Photoshop Elements 12 is ironically the missing link for those looking to move their images from iPhoto into Lightroom. This tutorial demonstrates the entire process.
We are frequently asked “Why doesn’t Lightroom recognize my camera’s raw photos?” or “Why can’t I open my camera’s raw photos in Camera Raw?” Jeffrey Tranberry has an excellent blog post titled Why doesn’t my version of Photoshop or Lightroom support my camera? that addresses this very issue.
Both your digital images and your Adobe Photoshop Lightroom Catalog files can be moved from one drive to another drive. Moving your photos, or your Lightroom Catalog, from one disk to another is not a hard process. The big question though is what arrangement of these puzzle pieces best suits your needs?
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You must know how to select multiple files using your mouse and keyboard to get the most out of Adobe Photoshop Lightroom. In today’s video tutorial for beginners, I am going to demonstrate all of Adobe Photoshop Lightroom’s selection secrets! There are even some advanced tricks in here that can really boost your productivity as your Lightroom catalog grows larger and larger.
Most digital SLR cameras allow the photographer to choose a color space for images captured in the Jpeg file format. Photographer’s with these cameras face two color space choices—sRGB and Adobe RGB. This article will help you figure out which color space to choose and explain how this effects digital camera raw files.
Most photographer’s know that marking their images as copyrighted intellectual property is important. We know that we need to put this symbol, and our name, into each and every digital photograph’s metadata, but most of us do not know how to create the copyrighted property mark while typing away inside of Adobe Photoshop Lightroom. Have no fear! This video tutorial explores three easy ways to create the copyright symbol while using Adobe Photoshop Lightroom.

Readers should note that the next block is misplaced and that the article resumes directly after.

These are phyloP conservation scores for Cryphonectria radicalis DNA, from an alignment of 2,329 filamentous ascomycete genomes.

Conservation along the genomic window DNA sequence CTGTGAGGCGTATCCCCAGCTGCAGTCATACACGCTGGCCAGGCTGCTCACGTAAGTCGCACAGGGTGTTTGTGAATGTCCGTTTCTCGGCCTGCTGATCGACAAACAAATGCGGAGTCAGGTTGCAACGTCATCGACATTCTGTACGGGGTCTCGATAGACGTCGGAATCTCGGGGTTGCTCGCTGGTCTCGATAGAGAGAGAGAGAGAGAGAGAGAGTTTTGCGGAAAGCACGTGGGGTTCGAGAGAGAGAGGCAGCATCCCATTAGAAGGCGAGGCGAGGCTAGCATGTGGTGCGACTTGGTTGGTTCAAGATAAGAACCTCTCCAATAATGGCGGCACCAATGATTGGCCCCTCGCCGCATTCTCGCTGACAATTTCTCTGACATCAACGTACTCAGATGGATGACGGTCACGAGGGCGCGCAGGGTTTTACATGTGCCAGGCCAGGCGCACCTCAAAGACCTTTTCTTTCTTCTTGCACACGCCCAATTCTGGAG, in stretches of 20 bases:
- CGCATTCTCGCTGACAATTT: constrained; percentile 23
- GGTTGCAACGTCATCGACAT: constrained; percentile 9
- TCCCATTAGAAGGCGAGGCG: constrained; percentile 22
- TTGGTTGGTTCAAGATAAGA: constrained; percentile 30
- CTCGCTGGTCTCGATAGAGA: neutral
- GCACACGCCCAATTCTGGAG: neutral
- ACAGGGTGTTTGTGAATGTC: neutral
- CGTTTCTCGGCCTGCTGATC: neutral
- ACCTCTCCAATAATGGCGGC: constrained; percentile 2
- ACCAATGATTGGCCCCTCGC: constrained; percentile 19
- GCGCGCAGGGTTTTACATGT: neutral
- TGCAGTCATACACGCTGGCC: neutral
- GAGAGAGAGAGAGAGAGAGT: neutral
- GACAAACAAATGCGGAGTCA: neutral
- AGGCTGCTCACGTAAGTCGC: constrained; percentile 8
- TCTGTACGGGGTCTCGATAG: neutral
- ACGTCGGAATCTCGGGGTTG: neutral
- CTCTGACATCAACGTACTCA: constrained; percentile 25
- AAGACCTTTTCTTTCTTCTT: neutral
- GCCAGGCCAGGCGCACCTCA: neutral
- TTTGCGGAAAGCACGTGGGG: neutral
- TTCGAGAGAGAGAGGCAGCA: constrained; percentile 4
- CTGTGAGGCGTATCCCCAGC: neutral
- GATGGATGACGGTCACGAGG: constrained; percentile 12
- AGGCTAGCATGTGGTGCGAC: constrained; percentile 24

I am fond of a backup utility called Carbon Copy Cloner on my Mac. This wonderful donationware utility plays a critical role in my backup plans. This tutorial explains how I use this software to protect my photographs from total destruction should one of my hard drives fail.
This article is a follow-up to a recent post on how Adobe Photoshop and Adobe Photoshop Lightroom differ. This time, we will explore the differences between the Adobe Bridge and Adobe Photoshop Lightroom.
Do I need to buy both Adobe Photoshop Lightroom and Adobe Photoshop CS4? Digital photographers ask me this question all the time. It’s a good question and one that deserves more than just a simple yes or no answer. Each program has it’s own strengths, and although the two programs share some common features, they are not competitors.
Scott Kelby, president of the National Association of Photoshop Professionals, posted an article recently that might help Lightroom beginners. If you are new to Lightroom, I encourage you to read his “10 Things I Would Tell New Lightroom Users” in addition to browsing all of the articles in our Getting Started Tutorials section.
I don’t agree with all ten, though. Read on to find out where I disagree.
Keeping your installation of Lightroom and Photoshop up-to-date is important…and not too complicated. Check out this article for more details on how to download and install both Lightroom and Camera Raw updates.
It’s hard to argue that using Lightroom to manage and edit large collections of images is much faster than “the old way,” but we’re always looking for that way to squeeze out just a little more speed.
Here are my top ten tips for optimizing Lightroom for speed.
Reader Question: Why does Lightroom tell me that my raw files are damaged but they work just fine in the Adobe Bridge?
Reader Question: “When I insert my flash card into my card reader, and try to use Adobe Photoshop Lightroom to import my new files, I get a message that tells me that they are damaged. I tried opening the same files using the Adobe Bridge and they worked just fine. What is happening?”
If you are experiencing this problem please read this post. It might solve your problems!
The digital camera’s sensor does not see the world the way our eyes do. With our eyes, brightness and tonal variation are linear, but for the camera this scale is logarithmic. Basically, this means that the camera can record lots of tonal variation at the brightest end of the spectrum but it captures very little tonal variation at the darker end.